“What have I done, Your Majesty?” He spoke softly, curling his fists tighter around the bars and lifting the dirt from their nicks to stain his white gloves further. “Did I not care for your people in your absence? Did I not stop you from taking the lives of men who meant you harm under an order of fear and intolerance? Did I not save you from an arrow to the heart? Did I not carry you down from the mountain to safety here—”

Her arms fell to her sides, and her hands tightened into fists. “Where you locked me in the prison of my own family and chained me like an animal!”

“To protect you,” he pleaded. “And to protect others—in an effort to save—”

The sting of ice swelled beneath his hands, and despite the thick fabric of his gloves, he jerked his hands back from the iron to find smears of icicles now dripping from their outline.

“Enough!” she yelled, commanding and strong. “Perhaps you would have an easier time pleading your case to someone you did not raise your sword against.”

He sighed and let his shoulders sag. “Am I not entitled to a chance at forgiveness?”

She scoffed, bewildered by his words. “Forgiveness? You will leave Arendelle with the knowledge that if you ever dare to return, I will not hesitate to order your life to be taken. That, Prince, is your forgiveness, and it is far more than a prisoner of your kind deserves.”

The sound of heels clicking off the walls as she stomped away from his cell were like thunder beneath dark clouds. The ice on the iron bars melted and pooled on the floor, and the sting in her hands faded to red fingertips kissed by frost.

“Prisoners come in all forms, Elsa.”

She paused. His tone had shifted to something vulnerable, something regretful, something—human.

“You of all people should understand that.”

She pinched the bridge of her nose, arguing with herself as to why she shouldn’t be suckered into his words, why she should continue walking and leave this—and him—behind. But her curiosity won out, and she returned to him for the second time.

“Hans—” she spoke his name with equal parts caution and hate “—what is it you want?”

“Another choice,” he said simply. No games, and not enough words to hide a lie.

“Why wouldn’t you want to return home when all who are here despise you?”

He chuckled. “Didn’t you flee from your own home as well, Queen Elsa?”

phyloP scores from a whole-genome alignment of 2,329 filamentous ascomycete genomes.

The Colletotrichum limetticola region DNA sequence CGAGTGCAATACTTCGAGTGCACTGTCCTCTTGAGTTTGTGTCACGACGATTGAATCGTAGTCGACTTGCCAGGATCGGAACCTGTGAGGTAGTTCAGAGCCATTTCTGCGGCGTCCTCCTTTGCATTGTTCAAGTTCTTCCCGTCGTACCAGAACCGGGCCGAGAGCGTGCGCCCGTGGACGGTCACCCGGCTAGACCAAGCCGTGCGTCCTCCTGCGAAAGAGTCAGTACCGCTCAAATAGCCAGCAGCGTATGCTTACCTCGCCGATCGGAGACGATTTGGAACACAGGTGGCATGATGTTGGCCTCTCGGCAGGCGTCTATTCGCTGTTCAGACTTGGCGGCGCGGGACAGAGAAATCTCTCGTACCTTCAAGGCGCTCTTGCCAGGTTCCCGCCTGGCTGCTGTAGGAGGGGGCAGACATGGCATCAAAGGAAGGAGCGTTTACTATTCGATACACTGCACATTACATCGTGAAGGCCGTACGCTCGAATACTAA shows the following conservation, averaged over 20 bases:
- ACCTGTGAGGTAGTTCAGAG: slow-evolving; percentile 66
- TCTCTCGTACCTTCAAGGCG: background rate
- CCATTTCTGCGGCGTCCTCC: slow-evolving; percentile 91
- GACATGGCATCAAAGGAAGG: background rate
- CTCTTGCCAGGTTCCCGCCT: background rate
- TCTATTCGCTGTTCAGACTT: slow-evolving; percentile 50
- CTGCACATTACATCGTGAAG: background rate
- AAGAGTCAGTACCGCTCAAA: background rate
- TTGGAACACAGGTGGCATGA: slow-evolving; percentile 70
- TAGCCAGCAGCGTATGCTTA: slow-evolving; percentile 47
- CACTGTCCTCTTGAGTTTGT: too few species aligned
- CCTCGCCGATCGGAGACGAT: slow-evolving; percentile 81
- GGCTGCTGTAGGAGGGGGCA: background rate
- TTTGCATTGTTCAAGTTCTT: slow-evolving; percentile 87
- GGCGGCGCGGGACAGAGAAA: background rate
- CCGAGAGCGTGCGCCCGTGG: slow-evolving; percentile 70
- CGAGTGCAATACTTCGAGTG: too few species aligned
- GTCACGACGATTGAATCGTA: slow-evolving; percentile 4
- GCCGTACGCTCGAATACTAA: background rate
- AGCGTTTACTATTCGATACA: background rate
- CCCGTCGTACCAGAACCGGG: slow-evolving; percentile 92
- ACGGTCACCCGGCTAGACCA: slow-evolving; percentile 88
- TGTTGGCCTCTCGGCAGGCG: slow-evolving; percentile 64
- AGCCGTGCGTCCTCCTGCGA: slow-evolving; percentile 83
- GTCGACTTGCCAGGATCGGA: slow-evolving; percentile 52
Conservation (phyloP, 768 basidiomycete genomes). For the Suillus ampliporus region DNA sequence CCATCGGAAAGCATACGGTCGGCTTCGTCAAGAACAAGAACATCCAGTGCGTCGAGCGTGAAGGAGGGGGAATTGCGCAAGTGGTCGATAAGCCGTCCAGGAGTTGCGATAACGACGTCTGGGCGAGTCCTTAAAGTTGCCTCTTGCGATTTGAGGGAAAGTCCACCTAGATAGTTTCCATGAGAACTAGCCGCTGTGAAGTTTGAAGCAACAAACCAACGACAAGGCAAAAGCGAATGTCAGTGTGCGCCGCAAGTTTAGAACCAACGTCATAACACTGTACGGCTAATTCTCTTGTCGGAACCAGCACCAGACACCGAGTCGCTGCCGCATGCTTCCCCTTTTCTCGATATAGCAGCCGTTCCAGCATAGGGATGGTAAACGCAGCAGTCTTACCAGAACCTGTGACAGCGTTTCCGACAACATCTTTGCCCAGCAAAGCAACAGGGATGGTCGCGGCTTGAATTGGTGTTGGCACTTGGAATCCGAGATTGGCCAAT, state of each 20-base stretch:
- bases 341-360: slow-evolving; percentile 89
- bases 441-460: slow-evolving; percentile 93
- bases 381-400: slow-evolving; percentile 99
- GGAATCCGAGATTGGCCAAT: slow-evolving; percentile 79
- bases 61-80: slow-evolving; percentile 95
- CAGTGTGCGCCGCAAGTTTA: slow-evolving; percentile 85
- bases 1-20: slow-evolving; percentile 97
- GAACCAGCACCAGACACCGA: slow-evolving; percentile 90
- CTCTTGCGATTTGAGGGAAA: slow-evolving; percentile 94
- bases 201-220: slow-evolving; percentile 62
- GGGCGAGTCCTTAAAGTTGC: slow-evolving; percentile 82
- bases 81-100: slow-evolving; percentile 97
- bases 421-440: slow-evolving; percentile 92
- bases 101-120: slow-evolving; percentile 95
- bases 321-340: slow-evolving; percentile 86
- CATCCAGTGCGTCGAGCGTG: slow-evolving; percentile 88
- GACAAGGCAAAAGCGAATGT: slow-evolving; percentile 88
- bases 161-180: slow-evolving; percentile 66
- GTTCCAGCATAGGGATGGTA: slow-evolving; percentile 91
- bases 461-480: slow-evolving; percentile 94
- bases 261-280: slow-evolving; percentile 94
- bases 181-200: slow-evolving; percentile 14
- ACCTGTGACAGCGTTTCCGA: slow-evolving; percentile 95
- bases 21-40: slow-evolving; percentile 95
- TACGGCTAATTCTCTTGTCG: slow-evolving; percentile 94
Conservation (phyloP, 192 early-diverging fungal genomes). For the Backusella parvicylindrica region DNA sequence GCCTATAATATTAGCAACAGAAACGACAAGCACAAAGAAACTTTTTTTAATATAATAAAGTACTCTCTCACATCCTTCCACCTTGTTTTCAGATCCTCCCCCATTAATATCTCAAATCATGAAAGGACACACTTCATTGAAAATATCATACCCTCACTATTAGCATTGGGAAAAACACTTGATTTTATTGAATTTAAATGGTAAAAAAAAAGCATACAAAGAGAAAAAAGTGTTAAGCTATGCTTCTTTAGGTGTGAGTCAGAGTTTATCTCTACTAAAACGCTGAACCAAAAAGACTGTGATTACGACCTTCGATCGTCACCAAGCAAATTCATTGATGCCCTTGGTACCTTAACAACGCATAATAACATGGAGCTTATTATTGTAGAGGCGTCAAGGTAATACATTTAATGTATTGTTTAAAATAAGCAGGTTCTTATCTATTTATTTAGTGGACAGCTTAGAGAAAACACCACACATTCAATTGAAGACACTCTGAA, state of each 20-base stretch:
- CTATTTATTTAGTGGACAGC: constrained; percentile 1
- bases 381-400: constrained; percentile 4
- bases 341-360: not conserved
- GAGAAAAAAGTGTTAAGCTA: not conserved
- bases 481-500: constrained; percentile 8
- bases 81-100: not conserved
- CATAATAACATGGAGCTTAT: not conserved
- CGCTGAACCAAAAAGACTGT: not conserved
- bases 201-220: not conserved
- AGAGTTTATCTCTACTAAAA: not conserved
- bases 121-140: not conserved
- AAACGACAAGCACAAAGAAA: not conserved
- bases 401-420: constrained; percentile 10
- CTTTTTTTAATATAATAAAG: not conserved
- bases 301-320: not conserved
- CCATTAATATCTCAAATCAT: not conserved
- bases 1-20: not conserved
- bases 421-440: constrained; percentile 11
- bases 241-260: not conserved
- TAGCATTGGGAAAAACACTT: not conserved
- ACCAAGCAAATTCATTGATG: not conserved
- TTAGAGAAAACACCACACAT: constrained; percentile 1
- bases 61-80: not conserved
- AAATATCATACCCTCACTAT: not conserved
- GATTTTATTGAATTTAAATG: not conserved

She snarled her nose. “I left to protect my sister, to protect my kingdom, my people, and to be—”


Her eyes met his, and her heart stalled at the honest pain she saw reflected in his greens. But he blinked, and it was gone, hidden from her like another trick.

“A prisoner here in a cell, or back home, a prisoner in my room or in the stables tending to the horses, or perhaps something worse, something new my brothers or my father have thought up.” He sat on the edge of the cot and leaned forward, resting his arms across his thighs. “I have no chance there. I never really did.”

“And you believe you have one here?”

“I believe I have a chance at one, Your Majesty, if you will grant me.”

She folded her arms over her chest. “I can’t.”

He rose from the cot in a rush. “Let me start over, Elsa, let me—”

“You can never go back to being the man I met in the ballroom, Hans. You will always be the man who swindled my sister, who broke her heart, who intended to—” She cast her eyes to the ground. “There is no chance for you here either.”

He approached the bars and gripped them tight once more. “I’ll be a failure at home, mocked and tortured worse than I was before I came. But here I can be of use. Here I can be more than a castaway son.”

“Anna wouldn’t have it, and neither can I. You made your choices, Hans. They are yours alone.”

“I’ll do all that you ask,” he pleaded, reaching through the bars.

She shook her head and retreated down the hall, determined to leave him for the final time. “I’ll go and collect the guards. The ship should be docked by now.”

He yelled after her. “Your people believed you to be a monster. They were frightened of you. Yet they bow to you now as the queen you always should have been.”

She kept walking, trying to ignore his words.

"They welcomed you back. They gave you a second chance.”

She reached the bolted door of the prison and loosened the lock.

“Can’t I be granted the same?”

With the cold iron lock in her hand, she heaved open the heavy wooden door.

“Please, Elsa.” His voice echoed off the walls, deafening to her ears. “My sword was raised to you just as you pierced your sisters heart—”